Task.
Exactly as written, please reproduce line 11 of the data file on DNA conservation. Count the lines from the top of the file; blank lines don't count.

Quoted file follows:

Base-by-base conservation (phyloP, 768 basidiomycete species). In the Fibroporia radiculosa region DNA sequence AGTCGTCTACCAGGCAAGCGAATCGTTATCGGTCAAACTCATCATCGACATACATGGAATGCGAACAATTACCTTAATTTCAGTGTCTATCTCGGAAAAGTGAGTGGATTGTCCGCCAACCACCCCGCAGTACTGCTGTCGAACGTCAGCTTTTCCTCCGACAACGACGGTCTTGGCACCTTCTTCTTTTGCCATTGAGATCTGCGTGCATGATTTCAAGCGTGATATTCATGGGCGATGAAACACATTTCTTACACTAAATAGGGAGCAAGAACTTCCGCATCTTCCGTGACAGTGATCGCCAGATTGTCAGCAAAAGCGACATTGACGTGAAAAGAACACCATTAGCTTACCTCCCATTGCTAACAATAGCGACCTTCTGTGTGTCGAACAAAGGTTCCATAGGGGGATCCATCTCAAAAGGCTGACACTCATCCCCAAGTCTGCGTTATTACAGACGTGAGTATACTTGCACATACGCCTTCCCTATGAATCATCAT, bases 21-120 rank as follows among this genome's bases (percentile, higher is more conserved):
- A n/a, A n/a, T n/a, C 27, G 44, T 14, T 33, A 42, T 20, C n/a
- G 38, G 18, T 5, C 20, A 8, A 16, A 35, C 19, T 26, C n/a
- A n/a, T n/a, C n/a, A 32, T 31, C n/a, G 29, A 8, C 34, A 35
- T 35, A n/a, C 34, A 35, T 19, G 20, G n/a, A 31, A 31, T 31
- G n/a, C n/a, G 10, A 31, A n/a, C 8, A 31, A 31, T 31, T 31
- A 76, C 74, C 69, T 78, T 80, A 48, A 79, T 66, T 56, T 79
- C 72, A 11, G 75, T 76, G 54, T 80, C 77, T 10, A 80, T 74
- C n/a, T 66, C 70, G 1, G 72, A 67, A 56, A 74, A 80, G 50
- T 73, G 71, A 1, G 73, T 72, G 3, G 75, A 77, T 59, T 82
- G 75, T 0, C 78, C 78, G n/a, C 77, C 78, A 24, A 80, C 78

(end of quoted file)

- G 75, T 0, C 78, C 78, G n/a, C 77, C 78, A 24, A 80, C 78